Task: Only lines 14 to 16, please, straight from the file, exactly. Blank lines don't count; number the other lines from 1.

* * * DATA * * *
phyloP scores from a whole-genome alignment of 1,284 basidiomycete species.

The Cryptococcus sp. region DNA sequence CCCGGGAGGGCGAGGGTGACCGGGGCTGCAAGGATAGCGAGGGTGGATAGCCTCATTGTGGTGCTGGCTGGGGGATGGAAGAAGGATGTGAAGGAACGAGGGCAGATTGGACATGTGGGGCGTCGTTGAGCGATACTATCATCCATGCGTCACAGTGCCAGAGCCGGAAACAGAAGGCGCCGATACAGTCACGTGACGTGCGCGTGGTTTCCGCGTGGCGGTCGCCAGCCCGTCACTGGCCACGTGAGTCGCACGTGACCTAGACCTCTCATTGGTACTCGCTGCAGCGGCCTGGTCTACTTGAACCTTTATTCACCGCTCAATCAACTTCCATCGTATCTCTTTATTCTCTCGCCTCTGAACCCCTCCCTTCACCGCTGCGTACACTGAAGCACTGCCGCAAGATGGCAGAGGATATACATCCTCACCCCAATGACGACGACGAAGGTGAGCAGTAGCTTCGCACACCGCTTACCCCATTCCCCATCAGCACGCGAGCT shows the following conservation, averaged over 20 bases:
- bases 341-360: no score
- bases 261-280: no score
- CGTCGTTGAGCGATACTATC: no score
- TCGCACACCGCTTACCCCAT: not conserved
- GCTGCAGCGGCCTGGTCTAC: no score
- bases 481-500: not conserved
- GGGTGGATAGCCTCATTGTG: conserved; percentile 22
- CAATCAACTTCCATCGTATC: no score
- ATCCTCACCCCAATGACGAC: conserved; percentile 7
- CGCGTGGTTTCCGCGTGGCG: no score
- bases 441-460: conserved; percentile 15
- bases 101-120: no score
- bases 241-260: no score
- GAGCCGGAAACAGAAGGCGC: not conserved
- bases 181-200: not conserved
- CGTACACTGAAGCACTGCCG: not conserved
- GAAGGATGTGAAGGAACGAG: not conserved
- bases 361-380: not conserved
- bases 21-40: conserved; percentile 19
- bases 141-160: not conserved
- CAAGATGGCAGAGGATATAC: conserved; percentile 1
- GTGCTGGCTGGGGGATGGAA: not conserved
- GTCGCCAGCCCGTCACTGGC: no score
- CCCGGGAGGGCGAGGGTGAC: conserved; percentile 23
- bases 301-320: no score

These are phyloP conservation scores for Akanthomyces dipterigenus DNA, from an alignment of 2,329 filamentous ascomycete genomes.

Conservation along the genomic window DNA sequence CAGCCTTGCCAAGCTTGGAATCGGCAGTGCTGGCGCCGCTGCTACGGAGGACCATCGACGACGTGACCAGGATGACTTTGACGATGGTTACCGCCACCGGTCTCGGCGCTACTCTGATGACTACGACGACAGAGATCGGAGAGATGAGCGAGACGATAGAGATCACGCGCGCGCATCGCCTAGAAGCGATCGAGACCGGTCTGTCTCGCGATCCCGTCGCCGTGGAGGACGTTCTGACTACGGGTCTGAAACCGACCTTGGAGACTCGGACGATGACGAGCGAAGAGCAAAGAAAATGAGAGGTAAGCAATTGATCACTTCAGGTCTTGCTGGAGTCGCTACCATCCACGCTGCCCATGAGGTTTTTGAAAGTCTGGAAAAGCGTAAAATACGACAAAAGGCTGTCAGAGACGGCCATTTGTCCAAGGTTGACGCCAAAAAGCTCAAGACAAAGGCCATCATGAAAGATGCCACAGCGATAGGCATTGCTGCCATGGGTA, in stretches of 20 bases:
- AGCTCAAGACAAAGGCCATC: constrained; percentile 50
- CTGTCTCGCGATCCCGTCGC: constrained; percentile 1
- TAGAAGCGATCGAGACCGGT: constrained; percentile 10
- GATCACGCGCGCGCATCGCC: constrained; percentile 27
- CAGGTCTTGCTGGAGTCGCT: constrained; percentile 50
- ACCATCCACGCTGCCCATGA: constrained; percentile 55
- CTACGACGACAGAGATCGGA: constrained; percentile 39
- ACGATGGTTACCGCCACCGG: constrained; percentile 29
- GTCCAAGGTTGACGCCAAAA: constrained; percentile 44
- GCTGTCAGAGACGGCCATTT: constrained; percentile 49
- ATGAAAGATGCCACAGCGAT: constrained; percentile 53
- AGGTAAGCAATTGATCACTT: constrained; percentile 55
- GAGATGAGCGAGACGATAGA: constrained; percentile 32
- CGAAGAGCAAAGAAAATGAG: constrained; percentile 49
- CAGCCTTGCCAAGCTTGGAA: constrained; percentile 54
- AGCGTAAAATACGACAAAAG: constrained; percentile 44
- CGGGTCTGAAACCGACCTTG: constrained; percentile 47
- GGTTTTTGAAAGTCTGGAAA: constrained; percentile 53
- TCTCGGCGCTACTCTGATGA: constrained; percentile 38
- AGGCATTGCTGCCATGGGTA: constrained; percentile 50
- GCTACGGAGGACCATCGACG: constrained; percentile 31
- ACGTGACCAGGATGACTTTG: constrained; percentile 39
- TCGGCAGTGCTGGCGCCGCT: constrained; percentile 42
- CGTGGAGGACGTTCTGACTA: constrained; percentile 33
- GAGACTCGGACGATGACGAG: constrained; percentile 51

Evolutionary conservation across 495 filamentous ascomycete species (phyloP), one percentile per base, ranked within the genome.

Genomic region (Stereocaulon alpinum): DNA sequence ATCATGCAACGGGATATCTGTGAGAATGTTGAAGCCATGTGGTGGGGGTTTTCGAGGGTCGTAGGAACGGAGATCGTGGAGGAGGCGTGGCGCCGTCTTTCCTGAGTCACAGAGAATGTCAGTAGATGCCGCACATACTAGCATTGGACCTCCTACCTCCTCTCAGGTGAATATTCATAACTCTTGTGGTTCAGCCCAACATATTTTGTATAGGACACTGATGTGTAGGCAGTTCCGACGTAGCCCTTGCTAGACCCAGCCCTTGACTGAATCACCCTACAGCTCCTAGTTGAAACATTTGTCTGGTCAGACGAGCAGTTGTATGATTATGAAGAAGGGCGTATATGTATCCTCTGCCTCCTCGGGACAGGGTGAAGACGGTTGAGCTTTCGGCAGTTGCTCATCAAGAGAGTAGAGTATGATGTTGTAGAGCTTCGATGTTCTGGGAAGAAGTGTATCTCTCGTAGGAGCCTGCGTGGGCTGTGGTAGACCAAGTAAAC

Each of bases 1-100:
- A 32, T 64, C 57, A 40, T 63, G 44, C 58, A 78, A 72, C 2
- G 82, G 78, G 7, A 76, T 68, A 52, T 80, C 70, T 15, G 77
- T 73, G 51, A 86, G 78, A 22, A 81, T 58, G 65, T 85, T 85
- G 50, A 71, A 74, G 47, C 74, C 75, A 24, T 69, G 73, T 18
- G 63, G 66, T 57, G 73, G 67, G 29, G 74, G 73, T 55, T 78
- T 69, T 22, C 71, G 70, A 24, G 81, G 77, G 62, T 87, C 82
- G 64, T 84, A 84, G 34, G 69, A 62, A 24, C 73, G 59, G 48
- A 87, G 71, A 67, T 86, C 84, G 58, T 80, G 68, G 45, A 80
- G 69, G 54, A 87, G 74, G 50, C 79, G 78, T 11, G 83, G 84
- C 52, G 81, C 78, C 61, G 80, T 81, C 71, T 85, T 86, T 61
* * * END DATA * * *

- bases 101-120: no score
- bases 241-260: no score
- GAGCCGGAAACAGAAGGCGC: not conserved